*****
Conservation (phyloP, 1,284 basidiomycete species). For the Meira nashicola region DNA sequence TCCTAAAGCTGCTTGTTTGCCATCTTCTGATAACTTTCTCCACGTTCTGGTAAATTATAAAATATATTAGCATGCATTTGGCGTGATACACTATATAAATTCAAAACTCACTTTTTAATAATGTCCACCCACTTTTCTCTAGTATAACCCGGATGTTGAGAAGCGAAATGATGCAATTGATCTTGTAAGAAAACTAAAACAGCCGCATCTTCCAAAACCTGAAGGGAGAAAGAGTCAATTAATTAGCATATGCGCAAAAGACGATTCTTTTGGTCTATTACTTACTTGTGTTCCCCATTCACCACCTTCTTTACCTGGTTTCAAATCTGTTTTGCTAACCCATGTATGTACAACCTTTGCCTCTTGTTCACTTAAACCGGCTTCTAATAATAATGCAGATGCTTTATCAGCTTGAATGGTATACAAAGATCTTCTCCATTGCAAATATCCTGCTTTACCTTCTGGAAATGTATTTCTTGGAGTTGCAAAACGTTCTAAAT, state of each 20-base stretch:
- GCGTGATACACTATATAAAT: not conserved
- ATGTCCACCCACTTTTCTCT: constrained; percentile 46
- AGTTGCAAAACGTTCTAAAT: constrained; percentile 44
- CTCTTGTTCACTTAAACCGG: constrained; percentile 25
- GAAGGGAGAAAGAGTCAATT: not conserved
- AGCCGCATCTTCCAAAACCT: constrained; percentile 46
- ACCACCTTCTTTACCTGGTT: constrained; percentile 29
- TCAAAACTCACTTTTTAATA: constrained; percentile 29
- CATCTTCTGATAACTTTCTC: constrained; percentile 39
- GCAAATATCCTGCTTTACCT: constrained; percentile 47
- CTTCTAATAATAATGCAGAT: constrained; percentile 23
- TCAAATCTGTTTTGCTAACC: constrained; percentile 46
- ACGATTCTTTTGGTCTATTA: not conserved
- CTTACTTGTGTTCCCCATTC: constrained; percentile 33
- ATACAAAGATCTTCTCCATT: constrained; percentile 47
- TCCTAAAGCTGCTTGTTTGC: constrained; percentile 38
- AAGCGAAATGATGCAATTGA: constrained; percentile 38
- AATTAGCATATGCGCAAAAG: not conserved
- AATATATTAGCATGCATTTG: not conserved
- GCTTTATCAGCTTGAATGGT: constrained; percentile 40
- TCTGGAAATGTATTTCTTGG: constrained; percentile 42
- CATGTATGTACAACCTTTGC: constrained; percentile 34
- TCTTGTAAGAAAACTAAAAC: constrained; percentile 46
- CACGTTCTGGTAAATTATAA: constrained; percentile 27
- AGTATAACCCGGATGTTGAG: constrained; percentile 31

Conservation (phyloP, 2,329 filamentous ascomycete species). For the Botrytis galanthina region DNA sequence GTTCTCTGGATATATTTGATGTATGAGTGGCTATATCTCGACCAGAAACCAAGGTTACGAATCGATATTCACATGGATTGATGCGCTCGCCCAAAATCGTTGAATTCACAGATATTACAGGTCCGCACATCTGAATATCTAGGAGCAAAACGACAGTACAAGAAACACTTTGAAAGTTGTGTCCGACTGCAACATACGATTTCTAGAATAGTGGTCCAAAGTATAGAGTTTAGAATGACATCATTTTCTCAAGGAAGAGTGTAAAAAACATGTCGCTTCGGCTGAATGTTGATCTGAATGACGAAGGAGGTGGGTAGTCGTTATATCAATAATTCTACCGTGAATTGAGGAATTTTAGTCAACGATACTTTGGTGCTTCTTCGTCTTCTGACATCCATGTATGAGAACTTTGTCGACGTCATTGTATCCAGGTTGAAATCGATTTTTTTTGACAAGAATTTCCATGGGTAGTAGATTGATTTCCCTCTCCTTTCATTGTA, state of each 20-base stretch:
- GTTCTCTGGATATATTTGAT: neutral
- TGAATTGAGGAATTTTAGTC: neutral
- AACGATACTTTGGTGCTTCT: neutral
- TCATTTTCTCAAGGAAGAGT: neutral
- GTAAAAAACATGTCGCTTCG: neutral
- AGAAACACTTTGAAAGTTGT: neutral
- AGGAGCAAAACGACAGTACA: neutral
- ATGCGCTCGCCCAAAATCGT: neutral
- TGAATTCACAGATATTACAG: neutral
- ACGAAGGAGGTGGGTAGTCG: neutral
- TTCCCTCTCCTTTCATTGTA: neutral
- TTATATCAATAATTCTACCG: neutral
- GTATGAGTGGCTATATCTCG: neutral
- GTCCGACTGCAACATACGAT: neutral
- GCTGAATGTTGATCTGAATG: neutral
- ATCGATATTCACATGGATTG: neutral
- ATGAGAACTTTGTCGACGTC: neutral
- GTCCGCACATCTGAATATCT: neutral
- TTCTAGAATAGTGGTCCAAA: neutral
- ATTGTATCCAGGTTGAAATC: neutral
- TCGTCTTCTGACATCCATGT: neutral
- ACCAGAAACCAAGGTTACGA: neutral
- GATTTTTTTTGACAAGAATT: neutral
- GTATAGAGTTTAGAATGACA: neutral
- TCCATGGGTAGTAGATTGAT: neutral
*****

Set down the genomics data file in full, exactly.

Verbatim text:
Conservation (phyloP, 1,284 basidiomycete species). For the Meira nashicola region DNA sequence TCCTAAAGCTGCTTGTTTGCCATCTTCTGATAACTTTCTCCACGTTCTGGTAAATTATAAAATATATTAGCATGCATTTGGCGTGATACACTATATAAATTCAAAACTCACTTTTTAATAATGTCCACCCACTTTTCTCTAGTATAACCCGGATGTTGAGAAGCGAAATGATGCAATTGATCTTGTAAGAAAACTAAAACAGCCGCATCTTCCAAAACCTGAAGGGAGAAAGAGTCAATTAATTAGCATATGCGCAAAAGACGATTCTTTTGGTCTATTACTTACTTGTGTTCCCCATTCACCACCTTCTTTACCTGGTTTCAAATCTGTTTTGCTAACCCATGTATGTACAACCTTTGCCTCTTGTTCACTTAAACCGGCTTCTAATAATAATGCAGATGCTTTATCAGCTTGAATGGTATACAAAGATCTTCTCCATTGCAAATATCCTGCTTTACCTTCTGGAAATGTATTTCTTGGAGTTGCAAAACGTTCTAAAT, state of each 20-base stretch:
- GCGTGATACACTATATAAAT: not conserved
- ATGTCCACCCACTTTTCTCT: constrained; percentile 46
- AGTTGCAAAACGTTCTAAAT: constrained; percentile 44
- CTCTTGTTCACTTAAACCGG: constrained; percentile 25
- GAAGGGAGAAAGAGTCAATT: not conserved
- AGCCGCATCTTCCAAAACCT: constrained; percentile 46
- ACCACCTTCTTTACCTGGTT: constrained; percentile 29
- TCAAAACTCACTTTTTAATA: constrained; percentile 29
- CATCTTCTGATAACTTTCTC: constrained; percentile 39
- GCAAATATCCTGCTTTACCT: constrained; percentile 47
- CTTCTAATAATAATGCAGAT: constrained; percentile 23
- TCAAATCTGTTTTGCTAACC: constrained; percentile 46
- ACGATTCTTTTGGTCTATTA: not conserved
- CTTACTTGTGTTCCCCATTC: constrained; percentile 33
- ATACAAAGATCTTCTCCATT: constrained; percentile 47
- TCCTAAAGCTGCTTGTTTGC: constrained; percentile 38
- AAGCGAAATGATGCAATTGA: constrained; percentile 38
- AATTAGCATATGCGCAAAAG: not conserved
- AATATATTAGCATGCATTTG: not conserved
- GCTTTATCAGCTTGAATGGT: constrained; percentile 40
- TCTGGAAATGTATTTCTTGG: constrained; percentile 42
- CATGTATGTACAACCTTTGC: constrained; percentile 34
- TCTTGTAAGAAAACTAAAAC: constrained; percentile 46
- CACGTTCTGGTAAATTATAA: constrained; percentile 27
- AGTATAACCCGGATGTTGAG: constrained; percentile 31

Conservation (phyloP, 2,329 filamentous ascomycete species). For the Botrytis galanthina region DNA sequence GTTCTCTGGATATATTTGATGTATGAGTGGCTATATCTCGACCAGAAACCAAGGTTACGAATCGATATTCACATGGATTGATGCGCTCGCCCAAAATCGTTGAATTCACAGATATTACAGGTCCGCACATCTGAATATCTAGGAGCAAAACGACAGTACAAGAAACACTTTGAAAGTTGTGTCCGACTGCAACATACGATTTCTAGAATAGTGGTCCAAAGTATAGAGTTTAGAATGACATCATTTTCTCAAGGAAGAGTGTAAAAAACATGTCGCTTCGGCTGAATGTTGATCTGAATGACGAAGGAGGTGGGTAGTCGTTATATCAATAATTCTACCGTGAATTGAGGAATTTTAGTCAACGATACTTTGGTGCTTCTTCGTCTTCTGACATCCATGTATGAGAACTTTGTCGACGTCATTGTATCCAGGTTGAAATCGATTTTTTTTGACAAGAATTTCCATGGGTAGTAGATTGATTTCCCTCTCCTTTCATTGTA, state of each 20-base stretch:
- GTTCTCTGGATATATTTGAT: neutral
- TGAATTGAGGAATTTTAGTC: neutral
- AACGATACTTTGGTGCTTCT: neutral
- TCATTTTCTCAAGGAAGAGT: neutral
- GTAAAAAACATGTCGCTTCG: neutral
- AGAAACACTTTGAAAGTTGT: neutral
- AGGAGCAAAACGACAGTACA: neutral
- ATGCGCTCGCCCAAAATCGT: neutral
- TGAATTCACAGATATTACAG: neutral
- ACGAAGGAGGTGGGTAGTCG: neutral
- TTCCCTCTCCTTTCATTGTA: neutral
- TTATATCAATAATTCTACCG: neutral
- GTATGAGTGGCTATATCTCG: neutral
- GTCCGACTGCAACATACGAT: neutral
- GCTGAATGTTGATCTGAATG: neutral
- ATCGATATTCACATGGATTG: neutral
- ATGAGAACTTTGTCGACGTC: neutral
- GTCCGCACATCTGAATATCT: neutral
- TTCTAGAATAGTGGTCCAAA: neutral
- ATTGTATCCAGGTTGAAATC: neutral
- TCGTCTTCTGACATCCATGT: neutral
- ACCAGAAACCAAGGTTACGA: neutral
- GATTTTTTTTGACAAGAATT: neutral
- GTATAGAGTTTAGAATGACA: neutral
- TCCATGGGTAGTAGATTGAT: neutral